In conjunction with the U.S. premiere of Ingmar Bergman’s stage production of The Image Makers, the Brooklyn Academy of Music is screening three kindred films: Victor Sjöström’s silent The Phantom Carriage (the inspiration for The Image Makers), the Sjöström-
influenced Wild Strawberries, and Bergman’s latest film, In the Presence of a Clown. Shot for Swedish television, the movie arranges the 1920s meeting of two psychiatric
patients, the inventor Carl Åkerblom (also seen in Fanny and Alexander) and the professor Osvald Volger. They hope to collaborate on the first talking picture, a biopic of Franz Schubert. Bergman’s films frequently make reference to each other, but Clown more than any of them reads as cumulative— and slipshod— pastiche, engaging themes of cathartic violence (as in The Hour of the Wolf), personified death (The Seventh Seal), female speechlessness-as-purity (Persona), the mystic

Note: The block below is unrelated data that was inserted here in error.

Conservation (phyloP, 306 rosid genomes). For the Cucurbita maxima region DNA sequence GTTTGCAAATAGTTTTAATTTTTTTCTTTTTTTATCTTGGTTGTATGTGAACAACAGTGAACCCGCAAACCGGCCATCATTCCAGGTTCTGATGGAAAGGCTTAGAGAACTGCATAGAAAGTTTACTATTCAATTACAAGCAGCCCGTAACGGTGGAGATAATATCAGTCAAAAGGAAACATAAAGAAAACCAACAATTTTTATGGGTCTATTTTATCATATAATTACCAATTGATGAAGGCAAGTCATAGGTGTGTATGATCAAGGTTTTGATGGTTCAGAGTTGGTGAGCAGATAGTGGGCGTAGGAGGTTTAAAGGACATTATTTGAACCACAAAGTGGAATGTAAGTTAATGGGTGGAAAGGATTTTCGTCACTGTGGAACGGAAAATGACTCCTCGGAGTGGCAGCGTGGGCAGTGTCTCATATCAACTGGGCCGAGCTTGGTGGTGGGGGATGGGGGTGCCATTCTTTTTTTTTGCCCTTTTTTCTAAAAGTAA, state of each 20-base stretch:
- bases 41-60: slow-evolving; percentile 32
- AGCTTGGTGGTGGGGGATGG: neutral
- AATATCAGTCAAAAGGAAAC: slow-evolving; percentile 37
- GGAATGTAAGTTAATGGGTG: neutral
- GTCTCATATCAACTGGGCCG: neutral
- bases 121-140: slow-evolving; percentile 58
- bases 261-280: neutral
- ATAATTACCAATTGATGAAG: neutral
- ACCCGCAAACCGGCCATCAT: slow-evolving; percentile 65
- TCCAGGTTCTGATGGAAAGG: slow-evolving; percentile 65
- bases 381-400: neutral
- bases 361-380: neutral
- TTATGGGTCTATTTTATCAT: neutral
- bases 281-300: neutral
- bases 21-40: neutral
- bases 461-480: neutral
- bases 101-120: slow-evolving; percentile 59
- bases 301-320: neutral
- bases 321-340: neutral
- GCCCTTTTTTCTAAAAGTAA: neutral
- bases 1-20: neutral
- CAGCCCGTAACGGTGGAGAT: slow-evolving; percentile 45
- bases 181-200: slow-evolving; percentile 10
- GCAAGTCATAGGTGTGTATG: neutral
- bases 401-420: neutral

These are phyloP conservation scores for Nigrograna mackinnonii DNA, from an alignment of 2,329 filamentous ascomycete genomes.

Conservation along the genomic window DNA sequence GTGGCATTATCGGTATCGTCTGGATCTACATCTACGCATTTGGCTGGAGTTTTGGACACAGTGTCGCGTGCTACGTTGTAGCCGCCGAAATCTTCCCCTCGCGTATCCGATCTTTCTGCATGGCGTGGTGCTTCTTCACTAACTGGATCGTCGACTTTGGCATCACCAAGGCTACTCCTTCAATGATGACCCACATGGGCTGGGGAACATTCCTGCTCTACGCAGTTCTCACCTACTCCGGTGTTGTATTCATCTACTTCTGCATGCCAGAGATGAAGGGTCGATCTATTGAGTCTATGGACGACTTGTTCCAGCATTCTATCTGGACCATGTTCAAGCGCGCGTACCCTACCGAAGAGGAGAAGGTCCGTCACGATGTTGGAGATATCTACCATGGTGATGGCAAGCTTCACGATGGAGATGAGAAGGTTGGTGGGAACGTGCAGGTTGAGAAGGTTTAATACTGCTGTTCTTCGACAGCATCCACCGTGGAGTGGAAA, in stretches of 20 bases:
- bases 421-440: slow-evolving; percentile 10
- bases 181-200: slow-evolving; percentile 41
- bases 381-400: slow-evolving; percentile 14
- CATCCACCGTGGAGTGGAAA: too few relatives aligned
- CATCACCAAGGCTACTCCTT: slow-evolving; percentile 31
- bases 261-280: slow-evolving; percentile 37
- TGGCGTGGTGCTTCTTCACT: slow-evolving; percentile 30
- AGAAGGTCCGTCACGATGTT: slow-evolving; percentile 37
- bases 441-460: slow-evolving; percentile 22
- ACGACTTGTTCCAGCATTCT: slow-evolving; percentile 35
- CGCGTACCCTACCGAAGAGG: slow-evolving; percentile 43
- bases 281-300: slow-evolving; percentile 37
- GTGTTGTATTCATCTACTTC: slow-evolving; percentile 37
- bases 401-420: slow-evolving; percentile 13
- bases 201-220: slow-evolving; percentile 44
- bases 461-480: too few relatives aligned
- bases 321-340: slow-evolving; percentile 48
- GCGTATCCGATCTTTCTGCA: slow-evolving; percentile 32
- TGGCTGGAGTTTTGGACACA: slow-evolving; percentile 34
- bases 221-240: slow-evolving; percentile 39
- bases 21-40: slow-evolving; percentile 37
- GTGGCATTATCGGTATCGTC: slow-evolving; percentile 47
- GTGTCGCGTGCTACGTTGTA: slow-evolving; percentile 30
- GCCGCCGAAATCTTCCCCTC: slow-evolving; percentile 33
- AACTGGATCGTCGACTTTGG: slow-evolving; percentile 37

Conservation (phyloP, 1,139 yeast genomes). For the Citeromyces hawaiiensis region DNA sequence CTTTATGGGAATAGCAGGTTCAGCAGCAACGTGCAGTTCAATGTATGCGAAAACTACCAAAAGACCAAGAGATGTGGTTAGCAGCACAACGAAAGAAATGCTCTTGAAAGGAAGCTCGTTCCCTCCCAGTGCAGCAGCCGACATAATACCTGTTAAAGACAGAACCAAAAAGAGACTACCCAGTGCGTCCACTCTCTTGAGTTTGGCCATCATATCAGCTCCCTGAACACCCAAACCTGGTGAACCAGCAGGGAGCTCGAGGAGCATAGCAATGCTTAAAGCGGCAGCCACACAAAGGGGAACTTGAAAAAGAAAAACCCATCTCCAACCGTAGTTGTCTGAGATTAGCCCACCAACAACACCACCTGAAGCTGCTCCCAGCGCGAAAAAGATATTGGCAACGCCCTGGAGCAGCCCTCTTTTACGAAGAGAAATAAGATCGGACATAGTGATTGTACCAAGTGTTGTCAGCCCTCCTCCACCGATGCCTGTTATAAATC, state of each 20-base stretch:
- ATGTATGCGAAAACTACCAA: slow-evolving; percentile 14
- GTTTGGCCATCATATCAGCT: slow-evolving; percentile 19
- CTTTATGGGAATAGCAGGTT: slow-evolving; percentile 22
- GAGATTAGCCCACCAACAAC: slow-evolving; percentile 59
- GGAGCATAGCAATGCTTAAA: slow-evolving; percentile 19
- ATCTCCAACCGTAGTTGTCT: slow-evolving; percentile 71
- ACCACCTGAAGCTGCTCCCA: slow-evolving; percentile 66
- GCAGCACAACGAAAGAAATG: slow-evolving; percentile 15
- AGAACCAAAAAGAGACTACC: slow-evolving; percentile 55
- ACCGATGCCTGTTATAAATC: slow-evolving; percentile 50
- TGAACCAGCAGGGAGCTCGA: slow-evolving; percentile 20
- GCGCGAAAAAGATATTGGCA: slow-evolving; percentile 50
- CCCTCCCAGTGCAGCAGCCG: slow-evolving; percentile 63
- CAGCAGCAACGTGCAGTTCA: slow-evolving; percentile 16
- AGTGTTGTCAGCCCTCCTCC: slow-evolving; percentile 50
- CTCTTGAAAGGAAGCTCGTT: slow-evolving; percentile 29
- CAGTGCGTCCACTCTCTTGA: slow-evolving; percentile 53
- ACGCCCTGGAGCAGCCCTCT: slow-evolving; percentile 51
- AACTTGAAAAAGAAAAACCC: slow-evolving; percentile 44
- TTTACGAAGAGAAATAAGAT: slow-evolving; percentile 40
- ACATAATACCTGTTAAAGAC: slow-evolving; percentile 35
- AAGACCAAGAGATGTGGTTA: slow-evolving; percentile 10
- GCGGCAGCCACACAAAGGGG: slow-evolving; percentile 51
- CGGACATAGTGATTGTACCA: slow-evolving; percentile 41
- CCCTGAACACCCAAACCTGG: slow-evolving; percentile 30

powers of cinematography (“cinematography” was
Persona‘s original title),
man’s insuperable loneliness (all of Bergman’s films). The
only new wrinkle, regrettably,
is a tiresome anal fixation. For completists.